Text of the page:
Note the widely splayed, laminated X, straight bracing with straight tapers instead of scallops and the square and straight tone bars. Differing from Larsons, my backs used laminated bracing, scalloped along with the usual high arch. Had I not quit, I probably would have done a straight taper on the back braces next. Backs were very "live".

Image

Never speculated much on why, I just can't be as bold as some out there and say that "this brace makes it sound this way". Instruments are way to complicated to be doing that. I made very small and single changes, the old way of building by feel. Never built in batches either. There were never any short cuts to the way I learned to build, no spread sheets, no nodes or modes or pixie dust. No "instant gratification" .
Much was learned from many years of mandolin building, and some of that knowledge was applied to building guitars. Granted, this is the hard way to go about building, but you learn through the fingertips of your hands.
I did prefer the rich, clean, clear tone with a tendency to be less muddy than the usual X braced fare. It's a fat, solid sound...

Here's a white oak and a BRW GC-6, red spruce tops...

https://www.youtube.com/watch?v=R1AetWKkSHE

https://www.youtube.com/watch?v=AUom7ZcMzFw

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PostPosted: Wed Nov 01, 2017 6:20 pm 
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Haans wrote:
Maybe that's why fingerpickers (differentiating from "fingerstylists") play Larsons if they can find one.


Haans, do you mean they use plastic or metal finger picks? That those tops look like they need to be driven hard. But I don't know, never played one. Is that laminated carbon fiber and wood?


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PostPosted: Thu Nov 02, 2017 7:59 am 
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From everything I gather, "fingerstylists" play with what Jorma called pyrotechnics. They play up and down the fingerboard while doing "pops, rythmic taps, various pings" and such. Fingerpickers just play tunes around chords, finding melody notes within the chord while playing a syncopated bass. It's sorta like playing both hands on a piano with your right hand. Partials are played up the neck, but are associated with the chords. A thumping bass such as Big Bill Broonzy is a variation.
No, the guitars don't have to be driven hard. Hull plays hard. I had to raise the action on several guitars before he could play them. He is a fingerpicker. Picks are an option, but I don't care for the sound much.
No, that is BRW and red spruce. The tops don't need to be driven any different than any other guitar.

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PostPosted: Thu Nov 02, 2017 9:01 am 
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Ha! I like that, Pyrotechnics LOL! Kind of reminds me of what Frank Zappa used to say his boy Steve Via played - Stunt guitar! Of course he loved Vai too.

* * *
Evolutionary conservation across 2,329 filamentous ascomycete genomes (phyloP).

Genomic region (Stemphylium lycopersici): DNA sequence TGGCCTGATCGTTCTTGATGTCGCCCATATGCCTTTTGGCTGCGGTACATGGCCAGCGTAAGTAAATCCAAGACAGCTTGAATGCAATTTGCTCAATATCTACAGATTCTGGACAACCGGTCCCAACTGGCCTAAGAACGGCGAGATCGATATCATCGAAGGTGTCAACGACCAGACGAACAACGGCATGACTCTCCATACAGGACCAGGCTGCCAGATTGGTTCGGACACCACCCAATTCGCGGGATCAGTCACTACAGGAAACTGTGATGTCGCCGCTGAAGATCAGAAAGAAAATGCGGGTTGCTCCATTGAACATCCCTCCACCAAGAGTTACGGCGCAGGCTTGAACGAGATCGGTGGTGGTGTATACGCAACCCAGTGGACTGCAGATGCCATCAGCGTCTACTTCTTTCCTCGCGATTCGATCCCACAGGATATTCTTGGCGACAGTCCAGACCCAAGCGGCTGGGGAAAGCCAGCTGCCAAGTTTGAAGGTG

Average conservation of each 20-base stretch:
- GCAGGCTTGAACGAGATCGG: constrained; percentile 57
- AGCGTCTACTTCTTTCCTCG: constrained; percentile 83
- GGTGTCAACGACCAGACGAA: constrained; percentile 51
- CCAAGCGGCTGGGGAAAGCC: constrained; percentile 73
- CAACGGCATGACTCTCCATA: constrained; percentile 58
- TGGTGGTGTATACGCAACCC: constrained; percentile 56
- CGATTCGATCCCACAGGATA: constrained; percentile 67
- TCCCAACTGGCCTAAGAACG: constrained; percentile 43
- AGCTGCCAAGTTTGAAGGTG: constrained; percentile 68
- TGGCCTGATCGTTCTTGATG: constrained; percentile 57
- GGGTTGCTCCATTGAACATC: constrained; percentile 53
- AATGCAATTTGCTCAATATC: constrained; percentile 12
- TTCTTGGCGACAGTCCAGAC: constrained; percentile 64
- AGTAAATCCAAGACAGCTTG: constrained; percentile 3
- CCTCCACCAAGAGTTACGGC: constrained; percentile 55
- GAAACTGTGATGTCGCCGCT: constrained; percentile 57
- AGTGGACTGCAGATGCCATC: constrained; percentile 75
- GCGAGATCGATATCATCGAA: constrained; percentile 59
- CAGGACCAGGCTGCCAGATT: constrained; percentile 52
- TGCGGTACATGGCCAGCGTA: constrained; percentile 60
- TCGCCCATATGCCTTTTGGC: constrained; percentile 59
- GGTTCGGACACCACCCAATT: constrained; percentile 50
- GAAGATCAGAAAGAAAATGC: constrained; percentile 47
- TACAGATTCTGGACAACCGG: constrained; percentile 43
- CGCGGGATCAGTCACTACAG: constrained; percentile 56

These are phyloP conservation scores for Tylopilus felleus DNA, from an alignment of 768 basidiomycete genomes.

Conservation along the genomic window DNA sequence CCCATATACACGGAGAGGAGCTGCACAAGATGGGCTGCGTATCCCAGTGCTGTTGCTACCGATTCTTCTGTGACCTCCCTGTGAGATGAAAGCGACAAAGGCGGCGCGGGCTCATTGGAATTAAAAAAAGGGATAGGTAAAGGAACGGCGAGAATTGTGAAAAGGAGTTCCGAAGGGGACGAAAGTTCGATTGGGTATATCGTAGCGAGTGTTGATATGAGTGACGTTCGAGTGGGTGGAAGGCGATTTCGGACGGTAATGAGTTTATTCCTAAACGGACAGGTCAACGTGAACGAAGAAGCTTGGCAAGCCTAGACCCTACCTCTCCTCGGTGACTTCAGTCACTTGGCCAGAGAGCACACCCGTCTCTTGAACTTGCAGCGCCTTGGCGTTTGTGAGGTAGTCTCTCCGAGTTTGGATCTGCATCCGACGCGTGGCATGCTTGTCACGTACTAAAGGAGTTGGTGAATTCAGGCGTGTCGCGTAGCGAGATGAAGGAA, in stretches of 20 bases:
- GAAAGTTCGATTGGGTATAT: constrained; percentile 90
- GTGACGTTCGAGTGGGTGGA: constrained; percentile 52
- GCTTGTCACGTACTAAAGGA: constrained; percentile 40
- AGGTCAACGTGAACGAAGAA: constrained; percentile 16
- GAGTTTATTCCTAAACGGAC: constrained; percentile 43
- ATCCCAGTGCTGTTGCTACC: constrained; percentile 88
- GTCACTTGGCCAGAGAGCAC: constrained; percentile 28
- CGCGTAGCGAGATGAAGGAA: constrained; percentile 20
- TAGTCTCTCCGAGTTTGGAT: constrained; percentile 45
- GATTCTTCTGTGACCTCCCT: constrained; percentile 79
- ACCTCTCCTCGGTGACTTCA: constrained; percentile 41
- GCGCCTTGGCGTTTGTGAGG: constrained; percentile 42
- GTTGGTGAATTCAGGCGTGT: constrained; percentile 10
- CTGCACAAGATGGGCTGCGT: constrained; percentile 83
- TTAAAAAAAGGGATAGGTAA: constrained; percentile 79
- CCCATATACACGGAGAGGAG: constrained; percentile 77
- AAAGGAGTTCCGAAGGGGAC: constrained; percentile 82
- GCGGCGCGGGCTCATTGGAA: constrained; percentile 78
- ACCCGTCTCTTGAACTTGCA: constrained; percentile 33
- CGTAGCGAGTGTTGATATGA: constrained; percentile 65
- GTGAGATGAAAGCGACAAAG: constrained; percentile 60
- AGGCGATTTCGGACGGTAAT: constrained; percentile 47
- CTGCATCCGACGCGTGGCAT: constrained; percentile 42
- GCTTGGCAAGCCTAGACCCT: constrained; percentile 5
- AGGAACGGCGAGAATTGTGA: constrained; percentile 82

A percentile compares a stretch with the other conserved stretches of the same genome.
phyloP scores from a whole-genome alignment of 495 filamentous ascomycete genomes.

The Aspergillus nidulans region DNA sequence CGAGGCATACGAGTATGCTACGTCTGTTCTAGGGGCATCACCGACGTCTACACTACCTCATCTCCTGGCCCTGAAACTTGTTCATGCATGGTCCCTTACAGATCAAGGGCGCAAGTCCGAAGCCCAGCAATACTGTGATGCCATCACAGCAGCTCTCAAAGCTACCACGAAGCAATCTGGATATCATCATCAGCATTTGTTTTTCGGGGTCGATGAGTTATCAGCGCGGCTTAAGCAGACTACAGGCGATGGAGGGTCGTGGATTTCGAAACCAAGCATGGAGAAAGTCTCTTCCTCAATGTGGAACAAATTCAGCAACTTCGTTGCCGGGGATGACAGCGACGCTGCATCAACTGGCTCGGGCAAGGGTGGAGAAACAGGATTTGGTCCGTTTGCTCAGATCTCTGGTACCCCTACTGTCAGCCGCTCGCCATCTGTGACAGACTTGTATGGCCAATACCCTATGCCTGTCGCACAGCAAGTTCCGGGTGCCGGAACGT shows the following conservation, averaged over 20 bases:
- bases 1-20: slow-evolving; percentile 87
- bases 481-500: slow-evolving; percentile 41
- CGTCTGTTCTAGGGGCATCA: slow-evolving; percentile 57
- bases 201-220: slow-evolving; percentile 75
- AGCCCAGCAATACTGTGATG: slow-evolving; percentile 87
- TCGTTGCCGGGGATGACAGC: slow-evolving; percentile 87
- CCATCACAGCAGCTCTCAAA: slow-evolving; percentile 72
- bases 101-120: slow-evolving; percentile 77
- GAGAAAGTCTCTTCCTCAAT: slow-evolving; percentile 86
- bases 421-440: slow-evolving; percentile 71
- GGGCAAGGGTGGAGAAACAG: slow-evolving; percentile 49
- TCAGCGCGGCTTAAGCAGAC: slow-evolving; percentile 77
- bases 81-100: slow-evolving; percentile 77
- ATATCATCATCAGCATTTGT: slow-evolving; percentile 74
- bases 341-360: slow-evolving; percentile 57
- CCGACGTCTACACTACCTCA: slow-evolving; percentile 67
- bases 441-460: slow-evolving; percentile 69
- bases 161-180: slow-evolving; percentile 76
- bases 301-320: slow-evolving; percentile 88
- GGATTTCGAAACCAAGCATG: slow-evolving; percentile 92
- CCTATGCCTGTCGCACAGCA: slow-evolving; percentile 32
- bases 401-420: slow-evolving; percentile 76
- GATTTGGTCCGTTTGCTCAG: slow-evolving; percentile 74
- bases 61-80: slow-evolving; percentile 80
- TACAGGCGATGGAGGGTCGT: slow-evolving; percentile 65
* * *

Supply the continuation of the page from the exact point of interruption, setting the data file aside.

I just went on a reading spree on Larson guitars, very interesting to say the least. It almost looks like they incorporate the X-Brace and ladder bracing together and get something real unique out of it.


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PostPosted: Thu Nov 02, 2017 8:13 pm 
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edstrummer wrote:
J De Rocher wrote:
On steel string guitars with two tonebars, is there any rhyme or reason to different positions and angles used by different builders? Can anything be predicted about their affect on the sound of the guitar based on their placement all other things being equal (yea, I know). I know some think that the term tonebar is a misnomer, but it seems like their placement could affect how tight or loose the top is south of the bridge and the x-brace arms or affect the difference in flexibility of the top between the bass and treble sides.

Of the four examples below, the one on the upper left seems pretty common with the bars parallel to each other and relatively close together. Other layouts have the tonebars splayed at the x-brace end, splayed at the rim end, or some have them angled more directly toward the tail end of the top. I'm sure there are other variants too.

Attachment:
Tonebar positions.jpg
I am trying a different position for lower tone bar on one top after reading about Larsen Bros. in a GAL mag article. Second top is more traditional . Both are OO size.Image

Sent from my SM-T230NU using Tapatalk


I would love to see and hear the end results
Nice work!



These users thanked the author Jonny for the post: edstrummer (Fri Nov 10, 2017 10:27 am)
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PostPosted: Thu Nov 02, 2017 10:01 pm 
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I would love to hear something braced like that too.


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PostPosted: Fri Nov 03, 2017 7:34 am 
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J De Rocher wrote:
Ed - Did the GAL article say what effect that different lower tone bar position would be expected to have?

Not specifically. The Larsen guitars had several unusual features such as laminated braces with rosewood centers, finger braces that didn’t touch the X brace, and the tonebar placement particular to their instruments. He mentions how much he liked how the originals sounded as the reason he decided to copy their design.


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PostPosted: Fri Nov 03, 2017 7:51 am 
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jfmckenna wrote:
It almost looks like they incorporate the X-Brace and ladder bracing together and get something real unique out of it.


Don't know that Larsons ever did a combination of X and Ladder bracing, jf, but I used a combo X/ladder on several instruments, mostly the large "Prairie State" type jumbos. It worked well. Here's an early version.

Image

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PostPosted: Fri Nov 03, 2017 8:04 am 
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Very cool Hans thanks for sharing.